China building world’s biggest offshore wind farm as renewable energy growth gains momentum


China is building the world’s largest commercial floating offshore wind farm off the coast of Hainan, showing sign of growing momentum of renewable energy.

The wind farm, with a capacity of 1 GW, is being built by state-owned firm PowerChina, and will generate about 11 times more power than the current largest floating wind farm in Norway.

It will be constructed in two phases. The first 200-MW phase will be built by 2025, with the remaining 800 MW completed by 2027, according to the official China News Agency.

China’s offshore wind energy industry is expanding rapidly, and it will run out of space near shore at some point, said Mr Cosimo Ries, a renewable energy analyst at Beijing-based consultancy firm Trivium.

“So it is in a way inevitable that floating offshore wind takes off,” he said, adding that these projects promise great potential for the expansion of wind power.

But Mr Ries also pointed out that the technological and engineering challenges involved in building floating wind turbines could make the electricity produced cost up to four times more compared with traditional fixed-bottom wind projects.

This is where mega projects such as the one PowerChina is building come in, as they help develop the expertise and scale needed to drive costs down, he said.

China has set a goal to achieve 1,200 GW of total installed capacity of wind and solar power by 2030.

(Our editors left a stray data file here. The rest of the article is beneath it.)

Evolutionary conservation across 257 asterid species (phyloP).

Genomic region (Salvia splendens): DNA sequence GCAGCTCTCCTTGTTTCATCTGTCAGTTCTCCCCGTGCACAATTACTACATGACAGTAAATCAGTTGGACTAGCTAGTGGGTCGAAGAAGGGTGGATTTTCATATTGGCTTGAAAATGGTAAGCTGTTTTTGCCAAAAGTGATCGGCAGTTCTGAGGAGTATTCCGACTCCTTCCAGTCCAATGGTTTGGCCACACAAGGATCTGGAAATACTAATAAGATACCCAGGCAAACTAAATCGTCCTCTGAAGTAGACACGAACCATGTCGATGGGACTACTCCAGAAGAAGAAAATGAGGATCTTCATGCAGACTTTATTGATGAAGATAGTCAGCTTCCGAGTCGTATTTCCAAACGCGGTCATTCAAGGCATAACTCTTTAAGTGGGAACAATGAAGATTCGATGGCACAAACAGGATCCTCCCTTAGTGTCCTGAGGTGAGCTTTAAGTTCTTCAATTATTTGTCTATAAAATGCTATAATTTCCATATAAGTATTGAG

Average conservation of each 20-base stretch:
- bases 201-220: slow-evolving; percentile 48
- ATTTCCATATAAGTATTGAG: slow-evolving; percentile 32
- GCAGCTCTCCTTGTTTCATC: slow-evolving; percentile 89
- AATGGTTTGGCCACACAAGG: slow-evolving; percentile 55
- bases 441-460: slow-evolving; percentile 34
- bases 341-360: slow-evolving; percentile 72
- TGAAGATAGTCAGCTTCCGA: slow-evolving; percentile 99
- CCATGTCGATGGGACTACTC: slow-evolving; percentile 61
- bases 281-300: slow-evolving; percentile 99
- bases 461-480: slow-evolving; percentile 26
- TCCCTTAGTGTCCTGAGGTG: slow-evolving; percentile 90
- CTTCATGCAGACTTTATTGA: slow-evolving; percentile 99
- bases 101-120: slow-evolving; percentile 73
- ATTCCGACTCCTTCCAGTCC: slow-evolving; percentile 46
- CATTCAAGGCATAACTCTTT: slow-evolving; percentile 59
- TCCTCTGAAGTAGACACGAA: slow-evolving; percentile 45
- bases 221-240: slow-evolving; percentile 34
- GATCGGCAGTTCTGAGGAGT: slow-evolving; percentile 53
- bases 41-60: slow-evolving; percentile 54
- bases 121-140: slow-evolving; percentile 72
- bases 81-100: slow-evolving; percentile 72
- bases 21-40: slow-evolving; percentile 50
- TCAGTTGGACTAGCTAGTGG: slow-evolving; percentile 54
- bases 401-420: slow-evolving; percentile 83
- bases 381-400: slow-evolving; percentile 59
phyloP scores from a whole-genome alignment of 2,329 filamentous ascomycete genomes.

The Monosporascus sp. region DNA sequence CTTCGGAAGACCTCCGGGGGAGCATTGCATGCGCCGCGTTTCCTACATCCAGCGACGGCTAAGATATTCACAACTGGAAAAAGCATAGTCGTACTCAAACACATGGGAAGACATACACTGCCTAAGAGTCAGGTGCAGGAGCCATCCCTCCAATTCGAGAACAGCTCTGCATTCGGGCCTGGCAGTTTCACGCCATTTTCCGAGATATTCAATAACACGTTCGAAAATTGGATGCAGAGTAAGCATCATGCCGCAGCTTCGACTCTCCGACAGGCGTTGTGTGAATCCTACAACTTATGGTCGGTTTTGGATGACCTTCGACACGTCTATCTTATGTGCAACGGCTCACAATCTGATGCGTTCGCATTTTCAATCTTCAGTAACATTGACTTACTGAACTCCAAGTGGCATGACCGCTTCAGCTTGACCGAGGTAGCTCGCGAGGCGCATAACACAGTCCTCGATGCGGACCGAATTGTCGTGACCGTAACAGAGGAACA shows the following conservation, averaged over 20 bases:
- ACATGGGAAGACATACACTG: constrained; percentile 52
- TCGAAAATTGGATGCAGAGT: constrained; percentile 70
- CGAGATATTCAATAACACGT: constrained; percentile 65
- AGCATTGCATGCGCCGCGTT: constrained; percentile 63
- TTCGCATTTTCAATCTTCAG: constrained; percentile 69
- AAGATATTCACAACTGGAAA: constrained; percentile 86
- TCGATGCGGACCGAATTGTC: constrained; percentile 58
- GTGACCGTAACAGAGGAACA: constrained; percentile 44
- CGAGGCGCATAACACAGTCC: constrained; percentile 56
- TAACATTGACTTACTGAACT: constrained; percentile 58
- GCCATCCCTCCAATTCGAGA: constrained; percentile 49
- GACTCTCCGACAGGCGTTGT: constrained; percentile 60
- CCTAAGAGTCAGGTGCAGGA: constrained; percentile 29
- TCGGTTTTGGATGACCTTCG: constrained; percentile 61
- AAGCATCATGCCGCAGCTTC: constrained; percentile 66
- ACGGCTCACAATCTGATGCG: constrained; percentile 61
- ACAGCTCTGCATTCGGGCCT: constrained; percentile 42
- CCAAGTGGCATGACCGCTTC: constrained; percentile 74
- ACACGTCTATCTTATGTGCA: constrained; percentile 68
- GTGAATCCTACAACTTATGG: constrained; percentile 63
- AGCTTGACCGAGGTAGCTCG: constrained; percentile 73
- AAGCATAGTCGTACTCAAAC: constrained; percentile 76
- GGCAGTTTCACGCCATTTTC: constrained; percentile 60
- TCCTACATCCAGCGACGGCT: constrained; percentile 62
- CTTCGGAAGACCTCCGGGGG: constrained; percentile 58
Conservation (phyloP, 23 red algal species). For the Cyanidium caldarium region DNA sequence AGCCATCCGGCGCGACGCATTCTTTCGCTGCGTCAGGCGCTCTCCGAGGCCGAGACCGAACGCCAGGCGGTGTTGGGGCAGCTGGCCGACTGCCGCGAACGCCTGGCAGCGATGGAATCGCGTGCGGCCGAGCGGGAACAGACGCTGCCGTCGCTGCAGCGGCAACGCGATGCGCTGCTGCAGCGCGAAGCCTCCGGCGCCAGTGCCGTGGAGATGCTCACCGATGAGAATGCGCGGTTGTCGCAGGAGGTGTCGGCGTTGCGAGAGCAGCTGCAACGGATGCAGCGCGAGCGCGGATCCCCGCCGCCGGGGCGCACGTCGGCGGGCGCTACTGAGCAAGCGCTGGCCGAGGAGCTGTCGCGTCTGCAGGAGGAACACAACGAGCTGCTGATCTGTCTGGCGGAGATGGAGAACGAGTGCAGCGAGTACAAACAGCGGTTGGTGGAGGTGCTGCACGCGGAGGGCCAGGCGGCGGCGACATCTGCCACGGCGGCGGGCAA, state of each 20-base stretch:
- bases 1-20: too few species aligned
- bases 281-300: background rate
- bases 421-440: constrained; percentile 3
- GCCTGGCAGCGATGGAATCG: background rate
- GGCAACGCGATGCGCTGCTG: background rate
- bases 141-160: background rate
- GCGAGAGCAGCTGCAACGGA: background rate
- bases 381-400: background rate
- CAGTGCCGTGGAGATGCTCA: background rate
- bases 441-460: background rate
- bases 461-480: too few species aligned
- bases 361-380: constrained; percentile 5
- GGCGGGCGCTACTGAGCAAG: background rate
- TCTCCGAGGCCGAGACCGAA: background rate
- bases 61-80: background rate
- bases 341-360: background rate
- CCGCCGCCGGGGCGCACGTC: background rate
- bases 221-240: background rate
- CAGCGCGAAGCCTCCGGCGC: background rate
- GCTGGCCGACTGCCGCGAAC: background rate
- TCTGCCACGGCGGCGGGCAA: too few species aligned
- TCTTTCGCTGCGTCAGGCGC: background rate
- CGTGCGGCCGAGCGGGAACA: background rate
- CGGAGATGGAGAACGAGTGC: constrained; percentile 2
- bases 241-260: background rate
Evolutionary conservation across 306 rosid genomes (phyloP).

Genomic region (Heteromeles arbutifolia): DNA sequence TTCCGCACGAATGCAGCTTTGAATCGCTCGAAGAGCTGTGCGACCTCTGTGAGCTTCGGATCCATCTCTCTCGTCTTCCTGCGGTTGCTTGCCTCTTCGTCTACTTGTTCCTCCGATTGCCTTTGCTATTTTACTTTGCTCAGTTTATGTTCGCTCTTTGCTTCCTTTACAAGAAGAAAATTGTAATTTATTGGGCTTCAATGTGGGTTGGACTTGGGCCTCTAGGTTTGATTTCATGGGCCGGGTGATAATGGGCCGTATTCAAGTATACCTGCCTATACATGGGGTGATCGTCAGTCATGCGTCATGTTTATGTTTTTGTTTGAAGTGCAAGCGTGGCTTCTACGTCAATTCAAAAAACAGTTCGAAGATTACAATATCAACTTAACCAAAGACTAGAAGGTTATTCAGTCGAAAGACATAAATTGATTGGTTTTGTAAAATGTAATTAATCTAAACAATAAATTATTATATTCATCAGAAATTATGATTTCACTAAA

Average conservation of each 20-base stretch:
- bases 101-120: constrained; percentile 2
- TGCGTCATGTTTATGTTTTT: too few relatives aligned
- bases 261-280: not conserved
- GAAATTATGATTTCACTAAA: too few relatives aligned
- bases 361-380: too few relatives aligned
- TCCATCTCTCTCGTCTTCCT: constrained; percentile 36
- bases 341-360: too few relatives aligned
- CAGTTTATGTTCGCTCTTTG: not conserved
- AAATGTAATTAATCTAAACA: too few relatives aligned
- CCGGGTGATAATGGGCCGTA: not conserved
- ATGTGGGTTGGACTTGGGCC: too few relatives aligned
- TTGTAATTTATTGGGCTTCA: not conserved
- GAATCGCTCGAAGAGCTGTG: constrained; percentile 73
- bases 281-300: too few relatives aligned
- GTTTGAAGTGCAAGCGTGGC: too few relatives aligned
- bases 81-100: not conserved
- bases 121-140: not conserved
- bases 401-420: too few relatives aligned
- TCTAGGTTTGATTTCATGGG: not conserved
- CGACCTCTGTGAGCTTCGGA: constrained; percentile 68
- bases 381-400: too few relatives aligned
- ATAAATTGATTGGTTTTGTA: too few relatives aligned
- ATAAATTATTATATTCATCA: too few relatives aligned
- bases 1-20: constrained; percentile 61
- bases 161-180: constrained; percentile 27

During an annual work conference held on Dec 30, 2022, the National Energy Administration has set a target to install around 65 GW of wind power and 98 GW of solar power in 2023, or a combined capacity of just over 160 GW.

If it hits this goal, it would amount to a 35% increase over 2022’s target of 120 GW wind and solar power.

Mr. Jin Boyang, a senior analyst at data provider Refinitiv, said 2023’s targets show that China is on track of its energy transition, noting that cumulative capacity for solar and wind power will reach 920 GW this year – only 280 GW short of the 2030 target.

Beijing’s exit from zero-Covid will also provide a boost, as many renewable projects had been deferred by outbreaks in 2022, he added.

While the energy administration has said it will continue to lean on coal for energy security, with new coal power units being put into operation, Mr Jin said the overall percentage of renewable energy will continue to grow.

“We need to see the bigger picture here: As long as the share of renewable installation in China’s power mix is consistently increasing, even if there is short-term disruption, the course towards a greener energy structure for China will not be changed,” he said.


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